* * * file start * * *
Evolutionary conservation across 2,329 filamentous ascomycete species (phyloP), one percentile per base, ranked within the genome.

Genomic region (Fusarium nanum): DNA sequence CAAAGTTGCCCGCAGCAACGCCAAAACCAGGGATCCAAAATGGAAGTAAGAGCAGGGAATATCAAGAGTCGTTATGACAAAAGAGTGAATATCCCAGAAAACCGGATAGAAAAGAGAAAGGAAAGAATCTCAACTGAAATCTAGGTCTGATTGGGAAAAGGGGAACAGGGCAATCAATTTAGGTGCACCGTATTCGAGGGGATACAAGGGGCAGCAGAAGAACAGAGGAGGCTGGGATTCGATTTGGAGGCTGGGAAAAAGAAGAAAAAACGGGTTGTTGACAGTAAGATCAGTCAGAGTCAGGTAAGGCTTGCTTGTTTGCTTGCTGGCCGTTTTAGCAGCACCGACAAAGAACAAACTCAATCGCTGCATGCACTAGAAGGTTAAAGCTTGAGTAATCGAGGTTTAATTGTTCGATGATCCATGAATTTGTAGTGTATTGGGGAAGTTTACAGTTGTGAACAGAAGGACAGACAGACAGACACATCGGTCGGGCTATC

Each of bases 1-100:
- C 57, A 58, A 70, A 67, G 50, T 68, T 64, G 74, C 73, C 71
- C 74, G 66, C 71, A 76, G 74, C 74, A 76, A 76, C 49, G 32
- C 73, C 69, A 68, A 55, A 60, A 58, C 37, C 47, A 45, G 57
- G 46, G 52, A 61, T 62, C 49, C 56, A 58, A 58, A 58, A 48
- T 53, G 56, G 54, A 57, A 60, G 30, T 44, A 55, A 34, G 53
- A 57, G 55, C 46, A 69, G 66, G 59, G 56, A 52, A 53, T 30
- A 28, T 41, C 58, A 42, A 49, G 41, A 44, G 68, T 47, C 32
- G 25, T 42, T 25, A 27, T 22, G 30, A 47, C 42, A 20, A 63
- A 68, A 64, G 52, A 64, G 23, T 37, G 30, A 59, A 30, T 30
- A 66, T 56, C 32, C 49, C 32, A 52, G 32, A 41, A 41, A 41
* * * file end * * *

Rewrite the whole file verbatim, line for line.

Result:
Evolutionary conservation across 2,329 filamentous ascomycete species (phyloP), one percentile per base, ranked within the genome.

Genomic region (Fusarium nanum): DNA sequence CAAAGTTGCCCGCAGCAACGCCAAAACCAGGGATCCAAAATGGAAGTAAGAGCAGGGAATATCAAGAGTCGTTATGACAAAAGAGTGAATATCCCAGAAAACCGGATAGAAAAGAGAAAGGAAAGAATCTCAACTGAAATCTAGGTCTGATTGGGAAAAGGGGAACAGGGCAATCAATTTAGGTGCACCGTATTCGAGGGGATACAAGGGGCAGCAGAAGAACAGAGGAGGCTGGGATTCGATTTGGAGGCTGGGAAAAAGAAGAAAAAACGGGTTGTTGACAGTAAGATCAGTCAGAGTCAGGTAAGGCTTGCTTGTTTGCTTGCTGGCCGTTTTAGCAGCACCGACAAAGAACAAACTCAATCGCTGCATGCACTAGAAGGTTAAAGCTTGAGTAATCGAGGTTTAATTGTTCGATGATCCATGAATTTGTAGTGTATTGGGGAAGTTTACAGTTGTGAACAGAAGGACAGACAGACAGACACATCGGTCGGGCTATC

Each of bases 1-100:
- C 57, A 58, A 70, A 67, G 50, T 68, T 64, G 74, C 73, C 71
- C 74, G 66, C 71, A 76, G 74, C 74, A 76, A 76, C 49, G 32
- C 73, C 69, A 68, A 55, A 60, A 58, C 37, C 47, A 45, G 57
- G 46, G 52, A 61, T 62, C 49, C 56, A 58, A 58, A 58, A 48
- T 53, G 56, G 54, A 57, A 60, G 30, T 44, A 55, A 34, G 53
- A 57, G 55, C 46, A 69, G 66, G 59, G 56, A 52, A 53, T 30
- A 28, T 41, C 58, A 42, A 49, G 41, A 44, G 68, T 47, C 32
- G 25, T 42, T 25, A 27, T 22, G 30, A 47, C 42, A 20, A 63
- A 68, A 64, G 52, A 64, G 23, T 37, G 30, A 59, A 30, T 30
- A 66, T 56, C 32, C 49, C 32, A 52, G 32, A 41, A 41, A 41